Overexpression of Target Genes and Methods for Making Catch and Trap Crops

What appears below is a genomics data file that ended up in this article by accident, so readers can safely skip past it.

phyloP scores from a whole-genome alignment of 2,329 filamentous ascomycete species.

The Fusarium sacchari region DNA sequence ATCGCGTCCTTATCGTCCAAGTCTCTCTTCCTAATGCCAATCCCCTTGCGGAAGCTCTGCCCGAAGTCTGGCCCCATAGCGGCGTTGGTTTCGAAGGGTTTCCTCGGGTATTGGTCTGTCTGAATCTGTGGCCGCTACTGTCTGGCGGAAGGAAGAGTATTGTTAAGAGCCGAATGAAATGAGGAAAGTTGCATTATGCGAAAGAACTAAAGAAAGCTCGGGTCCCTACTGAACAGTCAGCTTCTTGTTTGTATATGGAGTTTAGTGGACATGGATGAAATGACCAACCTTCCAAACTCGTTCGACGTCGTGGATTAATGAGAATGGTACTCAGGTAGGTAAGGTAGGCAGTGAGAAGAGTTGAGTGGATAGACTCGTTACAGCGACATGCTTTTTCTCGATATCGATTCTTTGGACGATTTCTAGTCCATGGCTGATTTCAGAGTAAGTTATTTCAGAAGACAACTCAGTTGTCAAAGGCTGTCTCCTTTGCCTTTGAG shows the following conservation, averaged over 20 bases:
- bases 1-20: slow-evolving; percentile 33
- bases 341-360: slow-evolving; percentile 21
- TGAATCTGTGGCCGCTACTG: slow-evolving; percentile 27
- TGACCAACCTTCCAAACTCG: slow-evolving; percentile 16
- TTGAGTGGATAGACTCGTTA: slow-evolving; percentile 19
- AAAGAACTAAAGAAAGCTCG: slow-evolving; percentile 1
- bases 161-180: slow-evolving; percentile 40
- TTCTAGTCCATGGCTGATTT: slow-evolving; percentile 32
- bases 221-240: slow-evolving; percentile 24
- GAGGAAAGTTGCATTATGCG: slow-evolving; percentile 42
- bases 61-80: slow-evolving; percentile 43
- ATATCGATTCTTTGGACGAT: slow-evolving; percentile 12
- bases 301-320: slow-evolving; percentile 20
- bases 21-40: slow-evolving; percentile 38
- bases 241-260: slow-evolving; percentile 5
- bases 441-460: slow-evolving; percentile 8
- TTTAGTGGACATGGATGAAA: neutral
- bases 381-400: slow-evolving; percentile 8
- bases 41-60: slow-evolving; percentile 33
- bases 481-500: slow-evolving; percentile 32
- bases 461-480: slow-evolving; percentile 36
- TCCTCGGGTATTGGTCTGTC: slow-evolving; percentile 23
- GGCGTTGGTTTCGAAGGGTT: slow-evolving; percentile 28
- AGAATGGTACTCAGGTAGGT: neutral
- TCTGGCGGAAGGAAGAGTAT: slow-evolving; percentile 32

In principle, any plant that is parasitised by Orobanche or Striga spp. or could be used as a trap or catch crop may be a suitable host for overexpression. Target genes as defined above can be overexpressed using methods as described above, with the difference that the whole coding sequence (cDNA or genomic) of one or more target genes is used to make an expression vector, which is then used in the transformation method. Thus, in the above description reference to sense and/or antisense sequences is simply replaced by sense sequences encoding the target enzyme(s). A higher production of germination stimulants can be easily assessed using for example the germination bioassay provided in the present invention (Example 1, 3 and 7). A higher production of the strigolactones may also improve mycorrhizal colonisation. Overexpression leads to (significantly) enhanced amounts of one or more germination stimulants being produced by the recombinant cells, which in turn leads to (significantly) enhanced germination of the parasitic seeds. “Significantly enhanced amount(s)” refers herein to an increase of at least 5%, 10%, 20%, 30%, 40%, 50%, 70%, 80%, 90%, 95% or 100% of one or more strigolactones being produced, than produced by the control plant/cell/tissue. The enhanced amount of strigolactone production is easily assayed by, for example, using a germination bioassay, as described in the Examples. This assay is an indirect assay which however, due to its sensitivity, provides a good indication of the amounts of germination inhibitors being produced. Thus, the percentage of germination of the parasitic seeds is preferably at least 5%, 10%, 20%, 30%, 40%, 50%, 70%, 80%, 90%, 95% or 100% higher in recombinant cells, tissues or plants, than in control plant/cell/tissue. Alternatively, biochemical or molecular assays may be used.